as well as references to me by archetype, regardless of phrasing.
All the clichés about “the ugly side of being beautiful,” a director’s “unflinching gaze” [ homophone
much? ] : they’re all applicable—as are the strong reactions Hines’ investigation provokes.
[ one example ] :
“‘If you’re gonna be gay, you’re just gonna have to experience the wrath of the A crowd,’
one perfect 10 in search of an 11 attests.
Some of us are just too allergic to house music to hazard that . . .”
“Whoever said opposites attract clearly never went to the Folsom Street Fair, where every body type runs in packs of two (or several). Sure, mom said looks aren’t everything. But was she a gay man? It’s brutal out there. Combine a sophisticated, compartmentalized urban gay scene like San Francisco’s own with the Internet’s heightened judging-book-by-cover — no actual book reading implied — and you’ve got a recipe for looks obsessiveness that can snare even the safely off-market.”
To which filmmaker Christopher Hines counters, via
interview with Edge New York :
“The point of the film is that we’re men. We’re not going to hold hands and sing ’Kumbaya’
and just all be nice to each other.”
Touché, Mssr. Hines. . . Touché!
That being stated, my Q & A [ conducted on a sweltering summer afternoon, sans the luxury
of air conditioning—hence the Yes-I-Know-I-Could-Moonlight-at-KFC, Honey /
Ain’t-No-Need-To-Mention-My-Mug-Being-Beyond-“Dewy” look ]
is nestled within the
25:17 — 28:37
If you can survive the commercials
[ we’re all impatient, so don’t even consider visiting that territory—
same as the unedited, 30 minute longer version with extras: convenience is a privilege, not a ‘right’ ]
…or wherever it is the telly’s located. [ Assuming, that is, that you own one! ]
jumping right in on that tip
[ the one by which I’m putting the ass in “assumption,” yes ]
I dare say:
perhaps you recognize the following image, credited to a certain ‘Dirk Mai‘
[ Make-Up by Stacey Hummell ]
Yeah, you know, the one in which I’m all gussied-up in the grand regalia of Mildred von Hildegard’s
highly-coveted [ & oft-imitated ] line of conceptual bespoke brilliance
known as ‘Mother of London‘
[ …? ]
the photo shoot was captured on film—
namely, the latest documentary by Christopher Hines entitled
“Chiseled bodies, flawless skin, sculpted jawlines. At a time when popular culture objectifies men more than ever, it’s hard for them to avoid the pressure to possess such physical traits. In his follow-up to The Butch Factor, director Christopher Hines exposes how far some will go to attain the ‘Adonis Factor’ — the kind of god-like masculine beauty only seen in ancient Greek sculptures.
Hines takes viewers on an eye-opening journey through circuit parties, gay porn, and [ AHEM! ] avant-garde fashion photo shoots, all of which promote their own kinds of idealized physiques. By capturing a diverse range of voices — from those who dedicate their lives to the pursuit of mainstream male beauty, to those who openly spurn it — The Adonis Factor ultimately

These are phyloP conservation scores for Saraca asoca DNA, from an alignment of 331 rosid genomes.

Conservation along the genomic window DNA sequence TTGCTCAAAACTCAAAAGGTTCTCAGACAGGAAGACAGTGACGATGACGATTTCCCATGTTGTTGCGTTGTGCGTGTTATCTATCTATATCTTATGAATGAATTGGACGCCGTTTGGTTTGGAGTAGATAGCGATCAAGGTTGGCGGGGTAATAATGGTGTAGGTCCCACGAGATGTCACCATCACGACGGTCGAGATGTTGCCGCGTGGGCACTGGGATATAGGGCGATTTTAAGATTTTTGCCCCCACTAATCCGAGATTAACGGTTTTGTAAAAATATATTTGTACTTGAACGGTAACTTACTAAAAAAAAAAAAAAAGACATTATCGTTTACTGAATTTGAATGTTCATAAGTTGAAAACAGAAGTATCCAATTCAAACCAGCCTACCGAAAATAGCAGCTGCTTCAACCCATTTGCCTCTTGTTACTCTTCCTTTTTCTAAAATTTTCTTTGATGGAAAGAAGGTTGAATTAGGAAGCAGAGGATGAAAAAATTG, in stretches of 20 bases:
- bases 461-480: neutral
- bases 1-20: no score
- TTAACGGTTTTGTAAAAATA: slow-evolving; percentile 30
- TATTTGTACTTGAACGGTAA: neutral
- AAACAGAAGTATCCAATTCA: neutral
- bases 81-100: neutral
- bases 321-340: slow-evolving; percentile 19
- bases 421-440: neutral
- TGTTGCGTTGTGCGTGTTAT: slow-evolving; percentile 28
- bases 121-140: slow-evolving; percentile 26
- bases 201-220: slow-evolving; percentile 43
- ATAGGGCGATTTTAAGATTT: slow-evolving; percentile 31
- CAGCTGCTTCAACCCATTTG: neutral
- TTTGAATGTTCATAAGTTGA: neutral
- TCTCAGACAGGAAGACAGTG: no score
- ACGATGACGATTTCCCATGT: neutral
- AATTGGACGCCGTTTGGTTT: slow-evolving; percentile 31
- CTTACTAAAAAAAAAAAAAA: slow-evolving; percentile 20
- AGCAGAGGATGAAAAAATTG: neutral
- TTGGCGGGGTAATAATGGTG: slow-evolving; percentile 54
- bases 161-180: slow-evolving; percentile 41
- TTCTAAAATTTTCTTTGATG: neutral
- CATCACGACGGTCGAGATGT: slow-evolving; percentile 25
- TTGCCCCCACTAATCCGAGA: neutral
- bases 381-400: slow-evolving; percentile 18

poses the question: does a man’s fixation on body image make him any happier?”
“More than ever, we live in a body conscious world, one where images of the male body are targeted at you 24/7. No wonder then that many men, both gay and straight, find themselves unhappy with their body image, opting to go to various lengths, some extreme, in the pursuit of their ideal of physical perfection.
Yet in an increasingly superficial society, one where your look may well shape, if not define you, is this any surprise? Indeed as one participant in this thought-provoking documentary from writer, producer and director Christopher Hines put it, “how I look has made my experience of being a gay man, the
better” and here cue more parties, more sex, more friends. Yet life is a lot more complicated, as Hines sets out to show, along the way taking into account the thoughts of dermatologists, doctors, psychologists and sexologists, to plastic surgeons kept busy with never-ending requests for face lifts to pec implants.
Yet whilst surgically enhanced male beauty comes with a price tag attached to it, others things in life arrive with alarming side effects. For here Hines charts not just the use of illegal growth hormones and steroid abuse, but shocking slimming disorders that see twink styled teens resorting to aerobic bulimia, literally working off everything they eat, as opposed to throwing the calories up, just to stay thin beyond thin. All of which brings to mind the question of what has society become, when the pressure to fit in results with many playing Russian Roulette with their health?”
[ In Conclusion ]
“Filled with more buffed-to-perfection muscular studs than what you can shake a waxing strip at…” [ L O V E ! ] Hines “deliver[s] an eye-opening insight into the yin and yang of the gay world.”
“…Willowy model Clint Catalyst [ with a marvelous makeup sequence that magically employs loose chains and spray paint to conjure up a compelling cover visage ] has moved miles away from the persecution of small-town bigotry to moulding his admiration for the likes of David Bowie into a personal statement that can be truly savoured.
By journey’s end, there is much hope that the queer amongst us will be accepted first by themselves, then by their peers and finally by the world at large. As commentator-comedian Bruce Vilanch points out, the ultimate male physique has been deified and envied since the original Olympics, where competitors never had to struggle into skimpy spandex.”